What does it mean to face charges of involuntary manslaughter?

| May 7, 2020 | Firm News

Accidents happen, and sometimes, people lose their lives in the process. The question is whether you will be criminally liable for a person’s death if you are involved in an incident in which someone dies. Perhaps you were involved in a motor vehicle accident or some other accident in which someone died. Would your actions in that event rise to the level of criminality?

It’s possible if authorities believe that you acted recklessly or criminally negligent. Below are some of the circumstances in which you could face charges for involuntary manslaughter here in Maryland.

What types of events could constitute involuntary manslaughter?

The state of Maryland defines involuntary manslaughter as the “killing of another unintentionally” during the commission of a negligent act, a crime not classified as a misdemeanor, or by not performing a legal duty. The types of circumstances that commonly fall under this definition include the following:

  • Criminal negligence vehicular manslaughter
  • Gross negligence vehicular manslaughter
  • Manslaughter
  • Vehicular homicide while impaired by drugs
  • Vehicular homicide while impaired by a controlled dangerous substance
  • Vehicular homicide while impaired by alcohol
  • Vehicular homicide while under the influence of alcohol
  • Assisting another person to attempt or commit suicide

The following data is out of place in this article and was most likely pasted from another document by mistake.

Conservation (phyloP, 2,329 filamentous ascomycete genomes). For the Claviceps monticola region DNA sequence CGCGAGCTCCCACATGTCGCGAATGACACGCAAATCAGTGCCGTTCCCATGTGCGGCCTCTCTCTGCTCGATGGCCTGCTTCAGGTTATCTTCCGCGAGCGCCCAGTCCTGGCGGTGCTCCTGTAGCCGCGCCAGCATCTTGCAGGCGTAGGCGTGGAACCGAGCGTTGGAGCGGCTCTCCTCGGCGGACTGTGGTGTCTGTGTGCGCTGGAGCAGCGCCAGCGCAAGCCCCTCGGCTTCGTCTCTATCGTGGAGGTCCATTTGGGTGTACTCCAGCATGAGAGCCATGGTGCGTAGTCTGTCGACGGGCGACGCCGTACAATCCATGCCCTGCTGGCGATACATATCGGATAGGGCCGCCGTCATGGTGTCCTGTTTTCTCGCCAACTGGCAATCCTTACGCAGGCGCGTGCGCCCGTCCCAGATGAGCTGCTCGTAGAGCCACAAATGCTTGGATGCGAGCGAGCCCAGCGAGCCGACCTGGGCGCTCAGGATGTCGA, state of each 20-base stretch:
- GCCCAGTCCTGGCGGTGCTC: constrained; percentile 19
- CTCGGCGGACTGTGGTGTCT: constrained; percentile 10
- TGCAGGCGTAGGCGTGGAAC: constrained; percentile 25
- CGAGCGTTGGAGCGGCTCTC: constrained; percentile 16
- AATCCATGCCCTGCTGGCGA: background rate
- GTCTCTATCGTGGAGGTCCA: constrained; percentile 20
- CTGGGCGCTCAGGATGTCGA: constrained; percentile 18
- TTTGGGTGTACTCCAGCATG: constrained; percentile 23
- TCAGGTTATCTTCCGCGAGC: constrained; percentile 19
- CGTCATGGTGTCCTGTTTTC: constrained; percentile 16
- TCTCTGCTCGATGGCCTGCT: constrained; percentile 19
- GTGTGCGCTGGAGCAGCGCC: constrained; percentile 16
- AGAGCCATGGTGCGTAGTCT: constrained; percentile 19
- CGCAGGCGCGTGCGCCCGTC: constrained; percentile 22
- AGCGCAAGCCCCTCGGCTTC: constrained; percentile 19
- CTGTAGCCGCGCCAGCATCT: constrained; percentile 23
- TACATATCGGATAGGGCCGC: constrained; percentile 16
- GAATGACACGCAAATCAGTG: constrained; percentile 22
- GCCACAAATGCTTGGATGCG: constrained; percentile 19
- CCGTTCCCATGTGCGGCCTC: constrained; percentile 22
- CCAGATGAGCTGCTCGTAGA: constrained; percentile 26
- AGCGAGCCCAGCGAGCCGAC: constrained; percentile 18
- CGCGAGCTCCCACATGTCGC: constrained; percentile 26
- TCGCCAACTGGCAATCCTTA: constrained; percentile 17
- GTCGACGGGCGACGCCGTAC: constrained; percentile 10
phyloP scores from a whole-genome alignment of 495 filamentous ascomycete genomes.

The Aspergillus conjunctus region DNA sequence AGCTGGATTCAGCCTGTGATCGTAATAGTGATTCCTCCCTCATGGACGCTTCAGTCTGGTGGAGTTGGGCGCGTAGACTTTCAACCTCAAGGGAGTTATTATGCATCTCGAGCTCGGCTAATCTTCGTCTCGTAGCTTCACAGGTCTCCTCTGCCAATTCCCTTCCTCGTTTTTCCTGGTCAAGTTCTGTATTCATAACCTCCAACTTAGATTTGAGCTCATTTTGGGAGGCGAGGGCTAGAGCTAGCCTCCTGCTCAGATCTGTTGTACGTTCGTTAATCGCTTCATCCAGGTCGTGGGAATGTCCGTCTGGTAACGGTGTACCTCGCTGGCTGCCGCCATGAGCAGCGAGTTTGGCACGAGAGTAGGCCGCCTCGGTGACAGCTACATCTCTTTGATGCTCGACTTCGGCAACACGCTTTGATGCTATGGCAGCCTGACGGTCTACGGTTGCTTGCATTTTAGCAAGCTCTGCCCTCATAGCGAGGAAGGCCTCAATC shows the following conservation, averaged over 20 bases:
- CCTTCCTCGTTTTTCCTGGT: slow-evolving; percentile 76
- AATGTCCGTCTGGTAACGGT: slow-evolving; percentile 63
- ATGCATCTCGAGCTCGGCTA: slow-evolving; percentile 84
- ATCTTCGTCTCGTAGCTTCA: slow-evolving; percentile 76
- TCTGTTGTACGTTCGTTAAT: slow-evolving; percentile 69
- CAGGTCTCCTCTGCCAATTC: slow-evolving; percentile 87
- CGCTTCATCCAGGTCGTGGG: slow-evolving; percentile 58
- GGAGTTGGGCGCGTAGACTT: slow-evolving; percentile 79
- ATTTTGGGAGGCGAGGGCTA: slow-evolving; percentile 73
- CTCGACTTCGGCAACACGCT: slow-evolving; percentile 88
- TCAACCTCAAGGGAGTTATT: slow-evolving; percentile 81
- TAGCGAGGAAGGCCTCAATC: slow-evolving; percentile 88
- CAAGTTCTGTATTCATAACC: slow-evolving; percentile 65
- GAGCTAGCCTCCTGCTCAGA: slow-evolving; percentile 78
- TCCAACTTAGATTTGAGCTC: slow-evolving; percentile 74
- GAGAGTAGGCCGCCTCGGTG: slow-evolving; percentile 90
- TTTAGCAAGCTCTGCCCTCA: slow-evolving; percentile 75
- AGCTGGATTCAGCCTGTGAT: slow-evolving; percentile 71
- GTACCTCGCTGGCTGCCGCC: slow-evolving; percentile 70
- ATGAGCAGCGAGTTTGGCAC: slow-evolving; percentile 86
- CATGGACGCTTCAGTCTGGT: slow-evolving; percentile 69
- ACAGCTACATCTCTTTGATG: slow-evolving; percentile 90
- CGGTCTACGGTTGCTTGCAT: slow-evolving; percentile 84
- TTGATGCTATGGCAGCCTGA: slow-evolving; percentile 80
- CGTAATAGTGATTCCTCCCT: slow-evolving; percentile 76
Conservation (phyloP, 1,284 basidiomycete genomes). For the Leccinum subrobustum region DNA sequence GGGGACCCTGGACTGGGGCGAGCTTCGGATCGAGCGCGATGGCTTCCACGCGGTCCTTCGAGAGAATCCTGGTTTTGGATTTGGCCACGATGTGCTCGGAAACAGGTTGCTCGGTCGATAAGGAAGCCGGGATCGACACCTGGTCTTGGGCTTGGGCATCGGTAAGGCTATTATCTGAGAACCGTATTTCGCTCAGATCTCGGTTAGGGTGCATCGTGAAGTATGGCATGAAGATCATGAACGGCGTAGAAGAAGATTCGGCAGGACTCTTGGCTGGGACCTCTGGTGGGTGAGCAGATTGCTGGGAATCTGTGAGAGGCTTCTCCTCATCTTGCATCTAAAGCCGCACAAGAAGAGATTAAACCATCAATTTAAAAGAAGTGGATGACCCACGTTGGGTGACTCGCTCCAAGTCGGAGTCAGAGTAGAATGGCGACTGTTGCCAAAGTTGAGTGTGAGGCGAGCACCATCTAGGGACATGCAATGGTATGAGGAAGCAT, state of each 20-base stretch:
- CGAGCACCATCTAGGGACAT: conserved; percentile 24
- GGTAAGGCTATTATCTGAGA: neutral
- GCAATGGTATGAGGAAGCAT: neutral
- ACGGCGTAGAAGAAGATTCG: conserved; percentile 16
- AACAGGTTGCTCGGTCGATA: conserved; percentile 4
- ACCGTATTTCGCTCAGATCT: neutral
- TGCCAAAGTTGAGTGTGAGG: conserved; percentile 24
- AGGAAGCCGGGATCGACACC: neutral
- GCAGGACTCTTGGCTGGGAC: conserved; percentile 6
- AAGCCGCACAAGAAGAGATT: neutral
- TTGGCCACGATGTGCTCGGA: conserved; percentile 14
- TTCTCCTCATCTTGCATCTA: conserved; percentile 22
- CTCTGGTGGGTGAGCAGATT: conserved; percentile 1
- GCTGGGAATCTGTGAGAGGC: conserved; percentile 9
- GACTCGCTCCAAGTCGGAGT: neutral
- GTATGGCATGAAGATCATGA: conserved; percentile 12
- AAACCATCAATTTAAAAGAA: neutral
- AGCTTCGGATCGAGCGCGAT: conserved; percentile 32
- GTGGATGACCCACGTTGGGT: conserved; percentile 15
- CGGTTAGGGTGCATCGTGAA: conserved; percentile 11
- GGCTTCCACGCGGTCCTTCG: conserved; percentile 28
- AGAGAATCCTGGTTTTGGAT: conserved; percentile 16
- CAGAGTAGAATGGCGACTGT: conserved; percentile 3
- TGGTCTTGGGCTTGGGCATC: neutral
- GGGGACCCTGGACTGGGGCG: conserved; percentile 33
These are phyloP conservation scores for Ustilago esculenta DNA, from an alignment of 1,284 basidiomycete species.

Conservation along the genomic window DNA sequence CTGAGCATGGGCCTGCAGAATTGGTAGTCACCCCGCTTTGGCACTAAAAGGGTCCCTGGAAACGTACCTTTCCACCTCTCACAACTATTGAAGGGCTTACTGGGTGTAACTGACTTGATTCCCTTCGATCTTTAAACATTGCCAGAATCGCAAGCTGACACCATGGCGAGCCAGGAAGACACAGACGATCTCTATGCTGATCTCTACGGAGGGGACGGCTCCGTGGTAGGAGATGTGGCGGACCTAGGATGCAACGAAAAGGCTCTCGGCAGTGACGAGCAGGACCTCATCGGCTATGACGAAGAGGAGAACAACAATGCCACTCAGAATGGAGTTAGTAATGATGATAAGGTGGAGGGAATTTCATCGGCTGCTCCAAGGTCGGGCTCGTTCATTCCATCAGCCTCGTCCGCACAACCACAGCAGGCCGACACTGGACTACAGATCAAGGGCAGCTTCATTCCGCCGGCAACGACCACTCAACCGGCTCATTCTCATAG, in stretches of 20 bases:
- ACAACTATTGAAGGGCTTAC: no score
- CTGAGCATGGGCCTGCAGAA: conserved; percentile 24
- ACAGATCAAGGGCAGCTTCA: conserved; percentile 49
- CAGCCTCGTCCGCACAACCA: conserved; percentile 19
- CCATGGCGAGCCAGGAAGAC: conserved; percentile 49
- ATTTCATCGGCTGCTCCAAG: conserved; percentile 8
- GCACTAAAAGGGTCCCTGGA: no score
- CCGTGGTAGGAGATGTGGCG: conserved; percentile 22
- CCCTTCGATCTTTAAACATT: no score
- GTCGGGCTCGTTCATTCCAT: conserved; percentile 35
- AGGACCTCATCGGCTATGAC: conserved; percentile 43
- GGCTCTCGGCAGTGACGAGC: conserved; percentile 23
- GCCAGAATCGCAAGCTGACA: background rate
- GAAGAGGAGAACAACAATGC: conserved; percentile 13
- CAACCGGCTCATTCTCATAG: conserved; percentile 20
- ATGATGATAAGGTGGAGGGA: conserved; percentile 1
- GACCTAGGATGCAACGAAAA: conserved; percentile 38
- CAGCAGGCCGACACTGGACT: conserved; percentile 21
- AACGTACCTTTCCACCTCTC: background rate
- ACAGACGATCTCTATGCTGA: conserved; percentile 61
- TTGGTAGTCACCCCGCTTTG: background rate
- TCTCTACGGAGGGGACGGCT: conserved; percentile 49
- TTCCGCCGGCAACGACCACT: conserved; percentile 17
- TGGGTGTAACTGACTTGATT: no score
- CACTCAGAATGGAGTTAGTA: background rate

Criminal negligence occurs when you should have known what you were doing presented an unjustifiable and substantial risk to your life and the lives of others around you and/or you failed to understand that what you were doing was unreasonable. Gross negligence occurs when you know that what you were doing presented an unjustifiable and substantial risk to your life and the lives of others, but you did it anyway.

Protect your rights and your future

The penalties associated with any of the above forms of involuntary manslaughter are harsh. The penalties you may face if convicted depend on the specific charge and the degree of responsibility a judge or jury applies to your circumstances. For instance, if convicted of vehicular homicide – gross negligence, you could face up to 10 years in prison or up to three years for vehicular homicide – criminal negligence. If you have a vehicular homicide conviction while under the influence of alcohol, you could spend up to five years in prison.

Each of these crimes also comes with potentially substantial monetary fines. As you can see, the crime with which you receive a charge makes a marked difference. Considering that nothing less than your future is on the line, it would be wise to gain an understanding of your rights and your options for achieving the best possible outcome under the circumstances.